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Is the LUG a thing of the past? 162

Posted by CmdrTaco
from the where-else-do-you-get-cds dept.
tinahdee writes "Linux User Groups dying out? LUG leaders report that attendance is down — but mailing list traffic is still good. Do we still need LUGs, given the ease of installation and ubiquitousness of online information about Linux? Lots of people say, yes, we still need LUGs (and some disagree)."
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Is the LUG a thing of the past?

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    • Leaders and topics (Score:1, Insightful)

      by dysplay (1026828)
      I find two issues have been eating away at my local LUG. First is the leadership issue. In the last three years the LUG's leaders seem to be growing increasingly lazy. Four years ago we had a great leader, fun meetings, good attendance. The next year we had a leader who put in a lot of effort, but chose some lousy meeting topics. The year after that it picked up again at first, but towards the end our president stopped putting effort into the club and meetings started disappearing. This year there were so f
      • by farrellj (563) *
        I still think there is a place for LUGs, but they need to change with the times. Some LUGs , like the one here in Ottawa, have generally lost their way, and in this case, degenerated in to a flame war society. I haven't bothered to go back after being away ill for a while.

        There still is a place for a LUG to do things like Install Fests, and other advocacy oriented jobs.

        ttyl
                  Farrell
  • local forms yes, (Score:5, Interesting)

    by tomstdenis (446163) <tomstdenis@@@gmail...com> on Monday July 23, 2007 @10:43AM (#19955981) Homepage
    It isn't 1997 anymore. We don't need to meet up in shopping malls to trade 1.44M discs. LUG over the net makes sense as having a community to rely on for troubleshooting is what makes or breaks a distro.
    • by weazzle (1084967)
      I went to LUGs in college for the free (Google funded) pizza! Actually, this only occured when the LUG at my university had firefox extension revision days, which were awesome:)
    • LUG over the net makes sense as having a community to rely on for troubleshooting is what makes or breaks a distro.

      You don't get out much, do you? Now, I've never been part of a LUG, but I can tell you that meeting people face-to-face is oftentimes a lot more productive than exchanging e-mails or even in IRC or IM. Plus, it's about the networking. I've met many people in my life who have became good friends, and some have given me excellent job leads, through other groups I've been involved with (other t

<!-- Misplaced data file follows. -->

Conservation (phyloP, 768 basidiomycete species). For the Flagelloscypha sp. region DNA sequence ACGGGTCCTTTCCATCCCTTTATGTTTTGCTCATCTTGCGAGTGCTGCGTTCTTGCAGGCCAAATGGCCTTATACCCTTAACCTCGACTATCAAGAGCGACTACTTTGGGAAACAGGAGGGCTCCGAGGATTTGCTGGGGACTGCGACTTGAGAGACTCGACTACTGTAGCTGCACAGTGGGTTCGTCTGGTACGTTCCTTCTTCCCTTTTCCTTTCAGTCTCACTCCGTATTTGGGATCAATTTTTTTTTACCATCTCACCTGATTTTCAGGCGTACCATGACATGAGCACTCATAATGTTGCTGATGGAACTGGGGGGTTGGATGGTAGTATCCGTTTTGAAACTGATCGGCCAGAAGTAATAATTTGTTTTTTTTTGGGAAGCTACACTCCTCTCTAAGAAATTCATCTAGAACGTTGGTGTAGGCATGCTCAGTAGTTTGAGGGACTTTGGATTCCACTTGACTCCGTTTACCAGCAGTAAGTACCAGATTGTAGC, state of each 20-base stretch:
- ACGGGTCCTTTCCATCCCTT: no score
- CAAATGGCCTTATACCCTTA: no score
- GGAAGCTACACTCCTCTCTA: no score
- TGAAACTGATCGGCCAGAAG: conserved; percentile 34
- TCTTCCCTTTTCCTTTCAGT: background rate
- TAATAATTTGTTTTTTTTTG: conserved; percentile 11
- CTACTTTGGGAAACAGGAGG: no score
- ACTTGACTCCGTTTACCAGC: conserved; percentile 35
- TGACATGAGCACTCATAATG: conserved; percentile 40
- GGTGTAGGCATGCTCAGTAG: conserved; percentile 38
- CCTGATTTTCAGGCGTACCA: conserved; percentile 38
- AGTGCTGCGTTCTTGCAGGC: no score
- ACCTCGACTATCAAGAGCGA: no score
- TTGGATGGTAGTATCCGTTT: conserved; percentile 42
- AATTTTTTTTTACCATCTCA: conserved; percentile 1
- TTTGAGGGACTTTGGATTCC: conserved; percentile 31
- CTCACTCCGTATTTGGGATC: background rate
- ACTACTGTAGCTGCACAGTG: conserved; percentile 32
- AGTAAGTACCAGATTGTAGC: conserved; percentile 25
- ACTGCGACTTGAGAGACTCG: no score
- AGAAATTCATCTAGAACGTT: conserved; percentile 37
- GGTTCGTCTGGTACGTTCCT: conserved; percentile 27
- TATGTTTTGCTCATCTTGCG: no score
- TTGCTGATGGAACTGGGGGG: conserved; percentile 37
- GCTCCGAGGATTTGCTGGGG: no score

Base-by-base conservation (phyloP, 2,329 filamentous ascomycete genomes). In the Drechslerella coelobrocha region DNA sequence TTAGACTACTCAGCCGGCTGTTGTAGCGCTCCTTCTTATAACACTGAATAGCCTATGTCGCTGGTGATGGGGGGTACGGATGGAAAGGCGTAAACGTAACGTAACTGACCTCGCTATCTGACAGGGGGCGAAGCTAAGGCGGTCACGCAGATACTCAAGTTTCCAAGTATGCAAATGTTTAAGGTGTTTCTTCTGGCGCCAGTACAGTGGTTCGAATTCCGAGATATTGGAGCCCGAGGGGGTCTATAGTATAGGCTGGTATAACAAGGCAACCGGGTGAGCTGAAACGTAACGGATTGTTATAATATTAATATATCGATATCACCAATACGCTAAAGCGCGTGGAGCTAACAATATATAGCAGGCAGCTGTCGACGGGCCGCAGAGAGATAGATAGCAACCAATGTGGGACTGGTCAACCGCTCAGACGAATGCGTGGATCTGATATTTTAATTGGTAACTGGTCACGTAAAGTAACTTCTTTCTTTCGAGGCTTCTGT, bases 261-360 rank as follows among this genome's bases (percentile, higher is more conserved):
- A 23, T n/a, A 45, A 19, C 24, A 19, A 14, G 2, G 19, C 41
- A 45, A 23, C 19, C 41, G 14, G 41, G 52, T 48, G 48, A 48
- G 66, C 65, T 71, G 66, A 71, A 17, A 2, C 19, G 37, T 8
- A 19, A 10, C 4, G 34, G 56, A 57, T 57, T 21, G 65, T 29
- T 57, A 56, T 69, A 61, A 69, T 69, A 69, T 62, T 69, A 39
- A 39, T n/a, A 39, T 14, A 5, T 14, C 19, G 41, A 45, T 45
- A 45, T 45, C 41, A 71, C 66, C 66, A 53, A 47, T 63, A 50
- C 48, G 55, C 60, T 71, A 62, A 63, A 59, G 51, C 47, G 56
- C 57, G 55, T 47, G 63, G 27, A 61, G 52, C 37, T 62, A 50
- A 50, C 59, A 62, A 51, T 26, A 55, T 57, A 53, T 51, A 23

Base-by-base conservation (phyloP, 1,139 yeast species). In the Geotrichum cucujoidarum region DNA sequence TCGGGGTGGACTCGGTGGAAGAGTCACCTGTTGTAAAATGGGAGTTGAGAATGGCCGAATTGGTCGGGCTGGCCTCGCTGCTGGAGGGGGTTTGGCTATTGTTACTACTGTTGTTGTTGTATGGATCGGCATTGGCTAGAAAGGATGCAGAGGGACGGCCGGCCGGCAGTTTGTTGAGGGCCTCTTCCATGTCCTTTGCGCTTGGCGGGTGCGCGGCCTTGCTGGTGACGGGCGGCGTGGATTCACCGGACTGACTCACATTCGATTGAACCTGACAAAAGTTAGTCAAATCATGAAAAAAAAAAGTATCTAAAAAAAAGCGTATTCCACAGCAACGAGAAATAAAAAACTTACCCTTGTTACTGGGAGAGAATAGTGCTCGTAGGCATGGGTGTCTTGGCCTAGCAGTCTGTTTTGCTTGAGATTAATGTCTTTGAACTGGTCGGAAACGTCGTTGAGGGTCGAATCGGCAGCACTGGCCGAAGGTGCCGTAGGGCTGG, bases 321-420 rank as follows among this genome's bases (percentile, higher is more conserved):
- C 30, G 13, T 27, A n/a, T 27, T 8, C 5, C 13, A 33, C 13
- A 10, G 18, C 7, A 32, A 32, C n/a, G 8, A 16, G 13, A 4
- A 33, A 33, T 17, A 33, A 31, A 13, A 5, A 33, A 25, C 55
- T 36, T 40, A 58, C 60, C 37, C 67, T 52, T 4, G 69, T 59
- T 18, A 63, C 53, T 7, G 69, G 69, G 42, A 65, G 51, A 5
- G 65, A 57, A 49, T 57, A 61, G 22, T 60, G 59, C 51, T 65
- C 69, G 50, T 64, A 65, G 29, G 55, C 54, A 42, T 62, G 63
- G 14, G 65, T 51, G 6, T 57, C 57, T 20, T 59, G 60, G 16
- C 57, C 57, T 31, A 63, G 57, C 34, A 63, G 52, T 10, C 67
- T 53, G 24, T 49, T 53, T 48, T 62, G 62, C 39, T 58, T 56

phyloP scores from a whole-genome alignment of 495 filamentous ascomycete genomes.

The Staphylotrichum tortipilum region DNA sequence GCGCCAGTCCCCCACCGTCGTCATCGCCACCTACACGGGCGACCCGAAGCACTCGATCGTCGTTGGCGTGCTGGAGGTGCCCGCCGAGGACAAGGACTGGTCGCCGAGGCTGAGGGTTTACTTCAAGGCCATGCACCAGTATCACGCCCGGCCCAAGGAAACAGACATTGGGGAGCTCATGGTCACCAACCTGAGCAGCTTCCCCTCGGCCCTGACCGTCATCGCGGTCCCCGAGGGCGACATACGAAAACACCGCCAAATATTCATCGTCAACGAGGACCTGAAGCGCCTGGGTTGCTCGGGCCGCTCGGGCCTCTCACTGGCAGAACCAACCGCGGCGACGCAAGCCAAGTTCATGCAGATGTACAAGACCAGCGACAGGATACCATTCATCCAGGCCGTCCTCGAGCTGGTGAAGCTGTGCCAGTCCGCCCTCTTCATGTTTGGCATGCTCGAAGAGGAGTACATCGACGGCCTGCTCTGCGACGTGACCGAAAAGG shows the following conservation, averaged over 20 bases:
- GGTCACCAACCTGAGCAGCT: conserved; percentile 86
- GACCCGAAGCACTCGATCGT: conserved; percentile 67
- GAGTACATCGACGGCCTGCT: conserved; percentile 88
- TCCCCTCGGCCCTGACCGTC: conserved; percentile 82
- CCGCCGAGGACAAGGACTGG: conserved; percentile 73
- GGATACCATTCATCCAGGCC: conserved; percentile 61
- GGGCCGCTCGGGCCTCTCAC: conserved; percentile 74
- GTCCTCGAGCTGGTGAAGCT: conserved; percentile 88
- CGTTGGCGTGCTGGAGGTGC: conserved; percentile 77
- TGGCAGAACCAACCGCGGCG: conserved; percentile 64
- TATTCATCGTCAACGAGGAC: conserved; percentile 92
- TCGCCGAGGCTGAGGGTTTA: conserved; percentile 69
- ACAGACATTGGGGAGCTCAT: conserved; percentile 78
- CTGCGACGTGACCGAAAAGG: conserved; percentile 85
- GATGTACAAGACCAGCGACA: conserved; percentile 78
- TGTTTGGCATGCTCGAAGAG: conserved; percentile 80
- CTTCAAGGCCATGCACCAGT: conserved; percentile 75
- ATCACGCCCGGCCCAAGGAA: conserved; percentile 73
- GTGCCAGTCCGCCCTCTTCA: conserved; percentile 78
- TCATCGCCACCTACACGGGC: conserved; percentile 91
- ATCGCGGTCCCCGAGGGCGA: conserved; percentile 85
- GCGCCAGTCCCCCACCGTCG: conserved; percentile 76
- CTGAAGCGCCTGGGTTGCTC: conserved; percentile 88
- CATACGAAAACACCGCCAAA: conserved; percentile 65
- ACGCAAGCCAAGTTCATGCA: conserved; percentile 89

• I get out plenty, but when my box goes haywired I want an answer now, not next month at the LUG.
        • I think there's a big difference between why one goes to LUG vs. hitting the Internet. The difference might the same as preferring to go to work rather than telecommuting, or taking a class at college vs online classes. Some things are just a lot better in person, and if you have the time it's definitely worth it to show up.
          • If all I want to do is meet peeps, I don't need to be a member of a tech club to do that. I can hang out with my friends, for the sole reason of just hanging out. Don't need a "special occasion."

            • by MBGMorden (803437) on Monday July 23, 2007 @12:04PM (#19957215)
              Yes but some people like to, yannow, make *new* friends, and it's often enjoyable to make friends with people who enjoy the same things as you do. That's kinda the whole POINT behind clubs and organizations.
              • Apparently, I didn't really make my point. I was trying to say that communication in person is almost always better and more valuable than online communication. For instance, it is harder to take an online class than it is to show up in person, people who telecommute to work are often passed up for promotion because they have a disconnect from daily operations, problems taken to the weekly LUG are often solved quicker than those that I need to solve by myself (3-4 people searching the net with me is a bit f
    • Re: (Score:3, Interesting)

      by jkrise (535370)

      We don't need to meet up in shopping malls to trade 1.44M discs.

      That may be true, but the advantage of a LUG is that your attention is focussed on that one topic - Linux, Open Source, Freedom to Tinker, News things happening, Meeting Real people... the last point being a very important factor.

      People make presentations about their offerings, and offer Services for a fee; we get to talk about local and topical issues.. like the impact of Vista on the local IT and user companies; tips and tricks used by Sysadmins etc. etc. Emails, mailing lists etc. are a very poor substi